They find freedom and a sort of peace in the dark words, thoughts, imaginations of those who write and create horror. It connects with a necessary part of them that’s desperate to have a voice, but isn’t sure how to speak.

Now, one can optimistically assume Miss McCoy’s scars aren’t as deep and her wounds aren’t still sobbing. If fact, I hope it’s safe to say the most memorable terrible thing Miss McCoy may have experienced in her relatively young life is a viewing of The Ring fourteen years ago. And that makes me happy.

No, it truly does.

Because it’s, perhaps, that absence of scars, of wounds, that leave Abigail cold when it comes to horror films. Her joy is found elsewhere. Her healing is maybe more gentle. The release of her inner scream is found in frivolous things — as she herself said.

And that’s to be applauded.

I just wish those who truly do enjoy horror — yes, Abbie, they do exist and they are, in fact, smart and no, for cripe’s sake, they’re not lying — could be spared the unnecessary, dare I say shallow judgement of a woman who should know better, but sadly doesn’t appear to.

Because, like it or not, the world beyond Miss McCoy’s list of scary “Things I Understand Exist, but Reject Wholeheartedly” is much greater, much more interesting, and much more useful than she can ever imagine. Maybe if she found her courage, opened her mind and took a true, sincere, objective look, she might be surprised by what she finds.

Even if it does feel dirty and uncomfortable.

 

apologies…perhaps

I don’t know about other writers, but when I find I’ve written something a bit rough or cruel or viciously brutal— this doesn’t happen often, but it does happen — I feel more than a smidgen of guilt.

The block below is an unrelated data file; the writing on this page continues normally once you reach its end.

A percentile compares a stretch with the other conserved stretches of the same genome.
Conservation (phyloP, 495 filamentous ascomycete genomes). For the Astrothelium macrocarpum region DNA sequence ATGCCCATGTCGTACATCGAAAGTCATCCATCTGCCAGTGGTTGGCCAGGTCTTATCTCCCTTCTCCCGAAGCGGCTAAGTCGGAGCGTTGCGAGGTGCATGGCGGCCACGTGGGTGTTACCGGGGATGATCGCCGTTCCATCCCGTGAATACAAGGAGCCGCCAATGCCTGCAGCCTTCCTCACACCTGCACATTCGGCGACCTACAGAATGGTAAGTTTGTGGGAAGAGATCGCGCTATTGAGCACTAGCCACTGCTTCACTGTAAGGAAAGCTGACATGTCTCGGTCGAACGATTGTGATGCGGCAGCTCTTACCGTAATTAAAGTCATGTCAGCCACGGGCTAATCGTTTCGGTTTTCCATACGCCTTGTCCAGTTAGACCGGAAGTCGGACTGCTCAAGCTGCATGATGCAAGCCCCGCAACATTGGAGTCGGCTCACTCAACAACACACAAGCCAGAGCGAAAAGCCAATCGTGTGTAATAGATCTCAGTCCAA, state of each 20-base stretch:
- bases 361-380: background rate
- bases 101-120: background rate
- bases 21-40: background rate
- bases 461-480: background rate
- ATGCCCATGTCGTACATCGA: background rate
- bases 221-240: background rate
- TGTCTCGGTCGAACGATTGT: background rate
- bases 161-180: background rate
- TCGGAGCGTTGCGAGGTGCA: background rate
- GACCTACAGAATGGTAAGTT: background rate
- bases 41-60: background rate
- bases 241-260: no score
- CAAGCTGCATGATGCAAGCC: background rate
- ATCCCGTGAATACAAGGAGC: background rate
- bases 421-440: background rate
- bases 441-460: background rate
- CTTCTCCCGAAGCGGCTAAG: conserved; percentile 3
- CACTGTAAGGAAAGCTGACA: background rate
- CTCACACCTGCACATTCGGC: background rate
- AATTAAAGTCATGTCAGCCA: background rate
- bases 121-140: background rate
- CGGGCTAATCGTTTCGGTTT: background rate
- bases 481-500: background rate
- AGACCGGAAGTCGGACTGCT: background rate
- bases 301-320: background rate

Not necessarily because of the experience the Reader will go through — they did sign up for it, though, so… — but more because of what I put the characters through.

Interesting, isn’t it?

For better or worse, I feel deeply for people who exist solely on the page. But that’s what I suspect gives my work emotional resonance: these people are real to me. Very real.

They are telling their stories. And, for better or worse, those stories follow me. Poke into my thoughts months, years, after being told. The consequences of what I create keep me awake at night.

No, seriously. That happens. A lot.

Almost a year after its initial release, Click, the third story in Eidolon Avenue: The First Feast, is one of those stories I can’t get away from. And it’s not just because of how brutal it was, but because of the innocence of the victims and the dangerous psychosis of the killer.

I’ve said this before, but I simply could not get my head around the absence of empathy and the glee he took in the act of hurting another.

You see, with my immortal Martuk, he does bad things, but there’s always a reason. So, at the end of the day, readers may disagree with what Martuk does, but they understand on a visceral, very basic level why he did it.